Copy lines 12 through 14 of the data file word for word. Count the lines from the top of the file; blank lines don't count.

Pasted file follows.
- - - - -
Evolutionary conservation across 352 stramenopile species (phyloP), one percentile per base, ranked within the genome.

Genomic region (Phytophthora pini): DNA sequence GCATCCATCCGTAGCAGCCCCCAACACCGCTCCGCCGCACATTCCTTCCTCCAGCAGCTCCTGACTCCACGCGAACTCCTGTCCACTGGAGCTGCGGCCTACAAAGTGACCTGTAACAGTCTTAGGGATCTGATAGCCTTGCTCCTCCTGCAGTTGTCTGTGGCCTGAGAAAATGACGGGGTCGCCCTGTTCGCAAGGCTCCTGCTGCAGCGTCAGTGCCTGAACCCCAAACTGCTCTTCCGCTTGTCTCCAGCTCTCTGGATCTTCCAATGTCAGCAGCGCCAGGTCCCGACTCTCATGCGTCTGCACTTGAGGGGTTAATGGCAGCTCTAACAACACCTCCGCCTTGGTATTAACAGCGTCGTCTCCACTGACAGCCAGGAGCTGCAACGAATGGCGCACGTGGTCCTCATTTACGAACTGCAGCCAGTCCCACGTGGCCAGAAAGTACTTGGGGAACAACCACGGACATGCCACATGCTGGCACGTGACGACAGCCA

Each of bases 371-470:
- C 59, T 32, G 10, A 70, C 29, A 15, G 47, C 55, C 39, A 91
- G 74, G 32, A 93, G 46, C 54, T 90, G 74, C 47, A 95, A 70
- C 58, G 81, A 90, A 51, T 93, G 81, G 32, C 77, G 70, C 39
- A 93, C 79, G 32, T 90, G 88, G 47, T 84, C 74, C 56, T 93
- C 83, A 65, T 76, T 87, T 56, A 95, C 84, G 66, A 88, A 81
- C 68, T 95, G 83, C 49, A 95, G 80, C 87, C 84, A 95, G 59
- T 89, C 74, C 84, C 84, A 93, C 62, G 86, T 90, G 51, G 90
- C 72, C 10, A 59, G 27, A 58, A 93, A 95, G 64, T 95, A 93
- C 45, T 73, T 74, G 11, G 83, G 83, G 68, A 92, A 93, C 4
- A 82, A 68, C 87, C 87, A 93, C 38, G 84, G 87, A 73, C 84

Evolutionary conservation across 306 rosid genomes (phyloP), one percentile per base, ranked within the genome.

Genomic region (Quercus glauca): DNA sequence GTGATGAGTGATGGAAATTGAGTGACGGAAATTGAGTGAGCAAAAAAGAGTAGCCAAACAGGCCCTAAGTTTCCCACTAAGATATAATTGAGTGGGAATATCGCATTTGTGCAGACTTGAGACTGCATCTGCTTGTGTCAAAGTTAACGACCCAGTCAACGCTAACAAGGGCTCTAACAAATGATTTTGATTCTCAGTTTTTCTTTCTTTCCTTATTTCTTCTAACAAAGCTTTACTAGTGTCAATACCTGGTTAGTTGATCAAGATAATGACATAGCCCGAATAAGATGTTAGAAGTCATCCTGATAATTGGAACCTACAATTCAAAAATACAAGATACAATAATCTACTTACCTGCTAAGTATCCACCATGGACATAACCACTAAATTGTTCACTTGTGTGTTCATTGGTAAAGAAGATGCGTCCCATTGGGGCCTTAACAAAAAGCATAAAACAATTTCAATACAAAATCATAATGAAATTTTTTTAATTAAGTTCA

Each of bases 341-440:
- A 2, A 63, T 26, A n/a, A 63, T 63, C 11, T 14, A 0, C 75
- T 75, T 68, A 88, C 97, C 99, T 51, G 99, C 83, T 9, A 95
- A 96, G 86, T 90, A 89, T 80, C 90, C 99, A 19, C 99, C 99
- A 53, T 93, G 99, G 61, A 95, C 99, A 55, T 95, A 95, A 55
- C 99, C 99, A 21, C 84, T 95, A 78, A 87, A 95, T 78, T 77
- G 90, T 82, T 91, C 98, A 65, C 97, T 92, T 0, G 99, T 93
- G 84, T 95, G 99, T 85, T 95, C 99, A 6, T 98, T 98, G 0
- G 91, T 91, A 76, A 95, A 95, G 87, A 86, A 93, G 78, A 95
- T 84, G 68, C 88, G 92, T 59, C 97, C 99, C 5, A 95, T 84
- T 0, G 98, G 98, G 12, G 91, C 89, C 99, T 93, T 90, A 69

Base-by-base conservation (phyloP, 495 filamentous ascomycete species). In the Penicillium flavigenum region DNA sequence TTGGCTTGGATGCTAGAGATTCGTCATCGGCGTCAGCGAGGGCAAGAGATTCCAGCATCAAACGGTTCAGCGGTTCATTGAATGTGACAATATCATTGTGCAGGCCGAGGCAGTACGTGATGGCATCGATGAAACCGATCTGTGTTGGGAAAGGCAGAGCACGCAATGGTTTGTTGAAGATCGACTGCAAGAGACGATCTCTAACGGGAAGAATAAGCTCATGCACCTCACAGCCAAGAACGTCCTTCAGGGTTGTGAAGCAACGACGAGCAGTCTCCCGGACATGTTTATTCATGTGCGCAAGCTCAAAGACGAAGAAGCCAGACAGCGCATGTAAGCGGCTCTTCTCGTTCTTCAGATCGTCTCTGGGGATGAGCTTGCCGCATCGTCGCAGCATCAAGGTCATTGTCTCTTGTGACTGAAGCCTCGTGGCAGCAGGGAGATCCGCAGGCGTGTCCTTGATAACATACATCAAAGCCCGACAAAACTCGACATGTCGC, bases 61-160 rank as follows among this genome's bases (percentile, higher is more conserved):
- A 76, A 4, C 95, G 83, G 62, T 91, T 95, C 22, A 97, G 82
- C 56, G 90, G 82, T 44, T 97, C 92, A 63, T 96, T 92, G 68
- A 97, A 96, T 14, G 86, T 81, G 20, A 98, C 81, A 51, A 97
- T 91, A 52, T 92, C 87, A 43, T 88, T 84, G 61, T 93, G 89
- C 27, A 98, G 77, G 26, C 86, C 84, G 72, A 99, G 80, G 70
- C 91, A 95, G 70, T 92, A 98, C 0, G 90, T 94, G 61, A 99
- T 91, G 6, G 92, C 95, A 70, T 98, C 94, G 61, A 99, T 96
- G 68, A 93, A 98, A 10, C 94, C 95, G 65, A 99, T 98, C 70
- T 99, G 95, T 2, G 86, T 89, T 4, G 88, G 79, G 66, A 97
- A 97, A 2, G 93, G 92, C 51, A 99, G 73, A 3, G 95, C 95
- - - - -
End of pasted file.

- C 45, T 73, T 74, G 11, G 83, G 83, G 68, A 92, A 93, C 4
- A 82, A 68, C 87, C 87, A 93, C 38, G 84, G 87, A 73, C 84

Evolutionary conservation across 306 rosid genomes (phyloP), one percentile per base, ranked within the genome.